- By Ishan Majumdar
Dell Technologies (NYSE:DELL) has been in the news the past couple of months for its ongoing deal to spin off its 81% stake in VMware (NYSE:VMW). There has been speculation over the VMware spinoff for more than a year as the transaction could not only allow for a significant cash injection into Dell but also help unlock shareholder value.
Interestingly, the VMware spinoff is not the only big restructuring move in the cards, as the management is also selling off its Boomi data integration software business to a private equity firm for another $4 billion in order to further strengthen the liquidity of the firm and focus on the core businesses.
Both these restructuring announcements have been perceived positively by the markets, and Dell's recent stellar quarterly result only added to the rally. Overall, I believe that the restructuring efforts coupled with the pandemic-inspired boom in laptop sales should help the stock in continuing to perform well in 2021.
Recent financial performance
Dell reported yet another all-around beat for its first quarter of 2022. The company reported a top-line of $24.49 billion, which implies an 11.83% growth as compared to the $21.90 billion in revenue reported in the corresponding quarter of the previous fiscal year.
The revenue increase was primarily driven by strong performance across client solutions group (CSG), which witnessed significant growth in demand for computers from the commercial and consumer sectors. Additionally, the strength in Infrastructure Solutions Group (ISG) was driven by improved demand for hybrid cloud solutions. The company cruised past the analyst consensus estimate of $23.40 billion.
These revenues translated into a gross margin of 31.27% and an operating margin of 5.62%, which was higher than that in the same quarter of last year.
Dell reported net income of $887 million and adjusted earnings per share (EPS) of $2.13, surpassing the average Wall Street expectation of $1.60. In terms of cash flows, the company generated $2.24 billion in the form of operating cash flows and spent $519 million in investing activities during the previous quarter, leaving the management with a positive free cash flow, higher than the prior-year quarter.
In April 2021, Dell Technologies announced that it would be spinning off its 81% stake in hyper-converged software company VMware after September of this year. As per the deal, VMware will close to a $12 billion special dividend to all shareholders (about $28 per share), which means Dell's stake will bring in a fresh $9.3 billion to $9.7 billion after the spinoff.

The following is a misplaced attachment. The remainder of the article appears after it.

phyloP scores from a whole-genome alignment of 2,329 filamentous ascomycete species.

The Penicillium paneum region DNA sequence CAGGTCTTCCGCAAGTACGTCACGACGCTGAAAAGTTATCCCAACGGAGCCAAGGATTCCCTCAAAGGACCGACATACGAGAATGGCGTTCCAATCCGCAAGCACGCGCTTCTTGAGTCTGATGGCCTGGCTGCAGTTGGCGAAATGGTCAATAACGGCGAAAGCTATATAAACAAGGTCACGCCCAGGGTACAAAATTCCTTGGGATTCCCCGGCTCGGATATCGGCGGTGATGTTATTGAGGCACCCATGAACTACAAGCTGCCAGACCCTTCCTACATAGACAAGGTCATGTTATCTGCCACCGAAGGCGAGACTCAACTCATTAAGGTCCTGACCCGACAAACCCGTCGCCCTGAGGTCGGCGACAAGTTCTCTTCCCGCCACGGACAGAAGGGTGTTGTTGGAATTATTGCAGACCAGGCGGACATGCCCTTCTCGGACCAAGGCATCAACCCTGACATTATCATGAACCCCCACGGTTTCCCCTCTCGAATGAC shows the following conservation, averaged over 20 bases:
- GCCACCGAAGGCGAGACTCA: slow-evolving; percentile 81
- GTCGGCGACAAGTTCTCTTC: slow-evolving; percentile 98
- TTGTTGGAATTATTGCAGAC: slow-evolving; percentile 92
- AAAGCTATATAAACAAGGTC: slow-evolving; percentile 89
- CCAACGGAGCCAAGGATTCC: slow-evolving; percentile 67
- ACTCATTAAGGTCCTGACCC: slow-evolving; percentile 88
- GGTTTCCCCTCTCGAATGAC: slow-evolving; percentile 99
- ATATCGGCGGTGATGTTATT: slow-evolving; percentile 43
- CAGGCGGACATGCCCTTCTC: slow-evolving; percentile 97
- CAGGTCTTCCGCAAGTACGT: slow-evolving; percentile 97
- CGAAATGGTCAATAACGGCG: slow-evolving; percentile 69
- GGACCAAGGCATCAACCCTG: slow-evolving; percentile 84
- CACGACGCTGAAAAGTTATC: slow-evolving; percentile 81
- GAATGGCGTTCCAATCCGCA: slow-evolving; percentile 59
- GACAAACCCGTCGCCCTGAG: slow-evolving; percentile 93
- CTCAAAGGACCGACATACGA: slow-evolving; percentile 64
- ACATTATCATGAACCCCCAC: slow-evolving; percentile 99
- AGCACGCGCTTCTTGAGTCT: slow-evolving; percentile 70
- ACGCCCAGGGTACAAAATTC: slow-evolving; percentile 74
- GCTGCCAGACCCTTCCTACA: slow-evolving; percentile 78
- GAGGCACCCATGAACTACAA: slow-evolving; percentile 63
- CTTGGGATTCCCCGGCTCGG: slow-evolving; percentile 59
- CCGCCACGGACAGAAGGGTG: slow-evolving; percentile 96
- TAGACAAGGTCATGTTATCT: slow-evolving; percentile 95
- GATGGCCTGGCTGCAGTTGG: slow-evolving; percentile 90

Additionally, Dell and VMware agreed to a five-year commercial agreement where the company will continue to sell VMware's product portfolio, and the two will continue to collaborate on VxRail, VMware Cloud on Dell EMC, VeloCloud SD-WAN, Digital Workspace and security. This acts as a positive development for Dell and may go a long way toward paying off the company's hefty debt load.
Moreover, this will position the company well for investment-grade credit ratings, thereby allowing it to borrow more at lower interest rates.
The market for PCs and laptops is growing better than it has in years owing to work-from-home trends, and Dell continues to benefit from the same. The company updated its Dell Hybrid Client that gives users access to their applications and data delivered from the public cloud, private cloud, or on the device.
Moreover, Dell introduced the new SafeShutter on selected devices, the industry's first automatic webcam that knows when to open or close by syncing to the video conferencing applications.
The company also launched software updates to PowerStore, the industry's first modern, midrange storage architecture in a decade, improving workload performance by up to 25%. By automating data processes, the management is aiming to save customers money while lowering latency by 15%.
Apart from that, the company continues to build on its long history of offering IT-as-a-Service by launching the new APEX portfolio offerings, data storage services, cloud services and custom solutions. APEX helps customers simplify digital transformation by increasing IT flexibility, agility and control via a cloud-based service model. It is worth mentioning that the management also highlighted Dell's growing serviceable total addressable market for its infrastructure business reaching from approximately $150 billion in 2019 to a projected $200 billion by 2025.
As we can see in the chart above, the stock price of Dell Technologies has skyrocketed and more than doubled in the past 12 months. This rally is partially attributable to the positive sentiment of investors after the company's management confirmed that it would be spinning off its 81% stake in VMWare later this year.
I believe the spin-off greatly simplifies the corporate ownership structure, providing greater flexibility to the management and resulting in strong value unlocking.
Despite the recent rally, Dell is trading at a price-earnings ratio close to 20 and an enterprise-value-to-revenue ratio of 1.2, both of which are modestly lower than the median for the computer hardware industry, indicating a decent potential for multiples expansion going forward. In my opinion, Dell could definitely be an interesting pick at current levels given the upside accelerated trends toward digitalization, remote working and learning environments and cloud-based infrastructure.
Disclosure: No positions.
This article first appeared on GuruFocus.